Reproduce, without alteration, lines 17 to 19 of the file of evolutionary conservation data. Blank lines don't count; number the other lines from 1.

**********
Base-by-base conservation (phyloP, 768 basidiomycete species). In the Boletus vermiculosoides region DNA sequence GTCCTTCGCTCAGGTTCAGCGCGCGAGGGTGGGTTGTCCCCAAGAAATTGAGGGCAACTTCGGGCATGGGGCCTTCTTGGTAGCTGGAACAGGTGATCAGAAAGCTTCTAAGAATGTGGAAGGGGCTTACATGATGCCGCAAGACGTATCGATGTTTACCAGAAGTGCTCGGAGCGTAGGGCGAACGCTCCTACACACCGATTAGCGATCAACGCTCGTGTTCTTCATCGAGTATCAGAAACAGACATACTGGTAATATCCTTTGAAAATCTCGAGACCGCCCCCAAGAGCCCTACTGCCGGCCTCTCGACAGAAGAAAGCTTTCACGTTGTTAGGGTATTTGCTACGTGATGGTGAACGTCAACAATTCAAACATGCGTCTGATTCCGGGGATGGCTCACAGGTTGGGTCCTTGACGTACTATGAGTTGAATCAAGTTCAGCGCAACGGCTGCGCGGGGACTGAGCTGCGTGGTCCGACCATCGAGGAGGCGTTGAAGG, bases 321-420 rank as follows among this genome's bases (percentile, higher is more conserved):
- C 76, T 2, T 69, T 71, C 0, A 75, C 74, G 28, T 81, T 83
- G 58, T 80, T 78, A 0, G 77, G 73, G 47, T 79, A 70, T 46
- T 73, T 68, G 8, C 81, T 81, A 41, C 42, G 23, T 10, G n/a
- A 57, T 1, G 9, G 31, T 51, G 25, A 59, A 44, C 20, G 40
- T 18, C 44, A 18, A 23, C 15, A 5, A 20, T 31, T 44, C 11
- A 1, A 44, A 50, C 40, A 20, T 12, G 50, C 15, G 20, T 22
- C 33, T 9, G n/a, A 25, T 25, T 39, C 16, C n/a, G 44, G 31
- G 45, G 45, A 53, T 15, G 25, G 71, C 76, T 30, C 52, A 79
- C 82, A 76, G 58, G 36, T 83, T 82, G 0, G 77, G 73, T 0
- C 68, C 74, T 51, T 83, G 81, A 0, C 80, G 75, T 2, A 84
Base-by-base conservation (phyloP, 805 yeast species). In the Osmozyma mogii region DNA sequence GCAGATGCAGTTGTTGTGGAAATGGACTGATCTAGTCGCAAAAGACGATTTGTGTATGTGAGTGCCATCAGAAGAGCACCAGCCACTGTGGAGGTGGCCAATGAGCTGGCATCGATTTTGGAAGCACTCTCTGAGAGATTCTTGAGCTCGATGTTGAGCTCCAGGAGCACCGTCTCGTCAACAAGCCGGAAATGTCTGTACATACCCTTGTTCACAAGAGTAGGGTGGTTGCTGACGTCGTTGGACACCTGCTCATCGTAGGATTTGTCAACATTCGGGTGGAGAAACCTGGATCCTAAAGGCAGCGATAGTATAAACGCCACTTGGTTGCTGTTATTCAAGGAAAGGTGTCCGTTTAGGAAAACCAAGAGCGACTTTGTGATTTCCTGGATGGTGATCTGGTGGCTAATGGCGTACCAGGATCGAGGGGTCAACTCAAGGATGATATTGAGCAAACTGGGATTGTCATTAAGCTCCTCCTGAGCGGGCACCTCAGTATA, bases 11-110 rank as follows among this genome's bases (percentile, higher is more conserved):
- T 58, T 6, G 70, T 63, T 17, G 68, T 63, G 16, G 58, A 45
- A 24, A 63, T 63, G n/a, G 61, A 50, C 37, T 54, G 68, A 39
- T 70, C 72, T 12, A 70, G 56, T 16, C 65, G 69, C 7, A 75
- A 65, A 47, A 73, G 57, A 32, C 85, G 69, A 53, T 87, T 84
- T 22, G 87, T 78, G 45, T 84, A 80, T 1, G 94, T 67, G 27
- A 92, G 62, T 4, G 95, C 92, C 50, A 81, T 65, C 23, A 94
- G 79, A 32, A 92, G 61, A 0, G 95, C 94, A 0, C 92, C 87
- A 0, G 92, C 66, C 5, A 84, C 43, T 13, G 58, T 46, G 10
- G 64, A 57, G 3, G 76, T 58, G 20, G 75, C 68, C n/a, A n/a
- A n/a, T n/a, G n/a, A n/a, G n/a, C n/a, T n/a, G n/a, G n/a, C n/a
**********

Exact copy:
- T 22, G 87, T 78, G 45, T 84, A 80, T 1, G 94, T 67, G 27
- A 92, G 62, T 4, G 95, C 92, C 50, A 81, T 65, C 23, A 94
- G 79, A 32, A 92, G 61, A 0, G 95, C 94, A 0, C 92, C 87